photo montage

Fraying Around the Edges

Fighting the hockogrokles: Amid the storms of pandemic and racial reckoning, Friderike Heuer's photo montages sail into the new reality

“When […] I first dabbled in this Art, the old Distemper call’d Melancholy, was exchang’d for the Vapours, and afterwards for the Hypp, and at last took up to the now current Appellation of the Spleen, which it still retains, tho’ a learned Doctor of the West, in a little Tract he hath written, divides the Spleen and Vapours, not only into the Hypp, the Hyppos, and the Hyppocons; but subdivides these Divisions into the Markambles, the Moon-palls, the Strong-Fives, and the Hockogrokles.”

–Physician Nicholas Robinson, 1732

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FREE ME OF THE HOCKOGROKLES. … Isn’t that what we all wish when the sadness hits again, no matter how justified the emotion is in response to external events?

I came across these inventive nomenclatures for depression when reading up on a 17th and 18th century English woman poet, Anne Finch, who took the topic of melancholy, solidly in male hands at the time, and ran with it. Wrong word. She didn’t run with it. She inspected it, talked to it, turned it inside out, related it to science, and, in the end, seemingly threw up her hands in resignation and surrender.

I had dug out her poem on melancholy, among other reasons, to reaffirm the notion that artists across history resort to creative action when grappling with hard times. Clearly, I was wishing for company in my own attempts to integrate current events, and the feelings they incite, into my artistic practice, with the latest results shown in today’s photomontages.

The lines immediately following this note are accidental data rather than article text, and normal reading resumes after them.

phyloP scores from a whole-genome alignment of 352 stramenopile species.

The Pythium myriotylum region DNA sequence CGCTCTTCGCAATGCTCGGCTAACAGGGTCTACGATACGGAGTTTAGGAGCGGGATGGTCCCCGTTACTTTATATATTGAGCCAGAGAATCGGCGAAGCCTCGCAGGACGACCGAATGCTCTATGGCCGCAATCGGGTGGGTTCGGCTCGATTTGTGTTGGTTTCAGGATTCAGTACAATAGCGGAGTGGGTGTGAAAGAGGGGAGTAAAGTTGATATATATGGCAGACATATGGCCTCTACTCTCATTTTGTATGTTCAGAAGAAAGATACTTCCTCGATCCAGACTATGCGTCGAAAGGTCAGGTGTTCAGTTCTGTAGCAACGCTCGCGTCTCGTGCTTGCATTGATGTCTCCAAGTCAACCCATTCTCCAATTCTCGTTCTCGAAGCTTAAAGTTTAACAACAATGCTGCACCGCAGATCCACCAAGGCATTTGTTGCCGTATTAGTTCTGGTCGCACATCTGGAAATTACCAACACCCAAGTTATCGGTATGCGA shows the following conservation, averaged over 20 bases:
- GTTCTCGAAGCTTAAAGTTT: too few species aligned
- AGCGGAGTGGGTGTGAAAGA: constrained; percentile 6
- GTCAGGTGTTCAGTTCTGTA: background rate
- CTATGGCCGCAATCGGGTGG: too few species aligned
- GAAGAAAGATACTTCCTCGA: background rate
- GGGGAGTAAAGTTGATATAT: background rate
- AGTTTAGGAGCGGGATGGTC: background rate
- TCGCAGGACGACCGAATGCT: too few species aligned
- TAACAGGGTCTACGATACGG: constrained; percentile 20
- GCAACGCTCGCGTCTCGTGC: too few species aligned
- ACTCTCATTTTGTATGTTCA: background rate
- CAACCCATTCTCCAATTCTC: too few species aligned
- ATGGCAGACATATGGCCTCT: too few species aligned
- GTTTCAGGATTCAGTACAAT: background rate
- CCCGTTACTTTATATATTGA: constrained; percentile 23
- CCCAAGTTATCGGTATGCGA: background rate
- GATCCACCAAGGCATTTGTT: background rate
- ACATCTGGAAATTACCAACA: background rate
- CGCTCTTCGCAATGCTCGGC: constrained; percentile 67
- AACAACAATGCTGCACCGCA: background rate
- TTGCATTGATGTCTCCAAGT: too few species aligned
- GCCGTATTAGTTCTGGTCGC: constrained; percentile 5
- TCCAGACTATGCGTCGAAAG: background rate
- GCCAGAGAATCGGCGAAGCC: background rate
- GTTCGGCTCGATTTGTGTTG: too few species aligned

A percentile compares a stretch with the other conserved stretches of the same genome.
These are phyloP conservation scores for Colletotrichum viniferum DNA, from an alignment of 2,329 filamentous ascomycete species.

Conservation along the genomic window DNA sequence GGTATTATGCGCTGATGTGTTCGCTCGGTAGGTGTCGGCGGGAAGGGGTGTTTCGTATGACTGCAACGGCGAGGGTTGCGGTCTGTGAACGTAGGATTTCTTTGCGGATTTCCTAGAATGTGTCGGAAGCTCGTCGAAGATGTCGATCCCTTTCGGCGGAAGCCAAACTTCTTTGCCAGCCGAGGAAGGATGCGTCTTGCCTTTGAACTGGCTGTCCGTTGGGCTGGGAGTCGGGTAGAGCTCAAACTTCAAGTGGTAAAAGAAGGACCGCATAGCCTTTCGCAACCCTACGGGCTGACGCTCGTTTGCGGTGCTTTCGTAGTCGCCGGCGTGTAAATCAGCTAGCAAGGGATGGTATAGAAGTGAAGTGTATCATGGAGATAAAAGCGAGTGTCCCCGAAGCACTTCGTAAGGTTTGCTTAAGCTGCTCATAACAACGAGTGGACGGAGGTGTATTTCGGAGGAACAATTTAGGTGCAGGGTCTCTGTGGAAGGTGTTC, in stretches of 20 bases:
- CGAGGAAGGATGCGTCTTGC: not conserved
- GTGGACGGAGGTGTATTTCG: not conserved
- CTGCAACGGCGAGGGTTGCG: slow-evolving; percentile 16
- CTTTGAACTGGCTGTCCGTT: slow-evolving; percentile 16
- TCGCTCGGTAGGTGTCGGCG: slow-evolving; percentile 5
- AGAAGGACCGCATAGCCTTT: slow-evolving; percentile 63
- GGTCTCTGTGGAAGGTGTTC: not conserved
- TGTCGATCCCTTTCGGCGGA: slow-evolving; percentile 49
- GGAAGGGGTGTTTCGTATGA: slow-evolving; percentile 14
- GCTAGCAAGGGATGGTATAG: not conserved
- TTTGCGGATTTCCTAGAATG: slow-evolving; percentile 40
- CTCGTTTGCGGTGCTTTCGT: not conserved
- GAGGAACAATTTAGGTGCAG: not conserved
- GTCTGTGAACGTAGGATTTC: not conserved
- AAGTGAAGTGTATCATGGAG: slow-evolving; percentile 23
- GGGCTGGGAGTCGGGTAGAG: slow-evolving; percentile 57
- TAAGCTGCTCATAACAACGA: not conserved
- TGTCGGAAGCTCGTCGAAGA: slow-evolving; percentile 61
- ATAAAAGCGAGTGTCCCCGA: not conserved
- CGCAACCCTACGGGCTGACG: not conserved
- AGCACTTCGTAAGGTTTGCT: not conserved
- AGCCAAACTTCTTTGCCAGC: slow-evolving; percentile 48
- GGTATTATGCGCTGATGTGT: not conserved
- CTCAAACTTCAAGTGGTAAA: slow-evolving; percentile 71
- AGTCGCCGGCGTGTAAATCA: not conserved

“Ardelia to Melancholy”

At last, my old inveterate foe,
No opposition shalt thou know.
Since I by struggling, can obtain
Nothing, but encrease of pain,
I will att last, no more do soe,
Tho’ I confesse, I have apply’d
Sweet mirth, and musick, and have try’d
A thousand other arts beside,
To drive thee from my darken’d breast,
Thou, who hast banish’d all my rest. 
But, though sometimes, a short repreive they gave,
Unable they, and far too weak, to save;
All arts to quell, did but augment thy force,
As rivers check’d, break with a wilder course.

Freindship, I to my heart have laid,
Freindship, th’ applauded sov’rain aid,
And thought that charm so strong wou’d prove,
As to compell thee, to remove; 
And to myself, I boasting said,
Now I a conqu’rer sure shall be,
The end of all my conflicts, see,
And noble tryumph, wait on me;
My dusky, sullen foe, will sure
N’er this united charge endure.
But leaning on this reed, ev’n whilst I spoke
It peirc’d my hand, and into peices broke.
Still, some new object, or new int’rest came
And loos’d the bonds, and quite disolv’d the claim. 

These failing, I invok’d a Muse,
And Poetry wou’d often use,
To guard me from thy Tyrant pow’r;
And to oppose thee ev’ry hour
New troops of fancy’s, did I chuse.
Alas! in vain, for all agree
To yeild me Captive up to thee,
And heav’n, alone, can sett me free. 
Thou, through my life, wilt with me goe,
And make ye passage, sad, and slow.  
All, that cou’d ere thy ill gott rule, invade,
Their uselesse arms, before thy feet have laid;
The Fort is thine, now ruin’d, all within,
Whilst by decays without, thy Conquest too, is seen.

 – From: Anne Finch, The Poems of Anne Countess of Winchilsea. Ed. Myra Reynolds. Chicago: University of Chicago Press, 1903. 15-16.

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Friderike Heuer, from her current series of photo montages “Setting Sail.” Each image is 20 x15 inches, printed with archival ink jet print on German Etching Paper, and the images shade from lighter to darker as the series grows.

FINCH HAD HER SHARE OF DIFFICULTIES in her lifetime, including a predisposition for depression, perhaps even bipolar disease. She was exposed to political storms that threw her and her husband from comfortable positions in monarchic circles into an unsecured existence when they distanced themselves from the ascendance of William and Mary after the revolution of 1688 deposed King James.

Continues…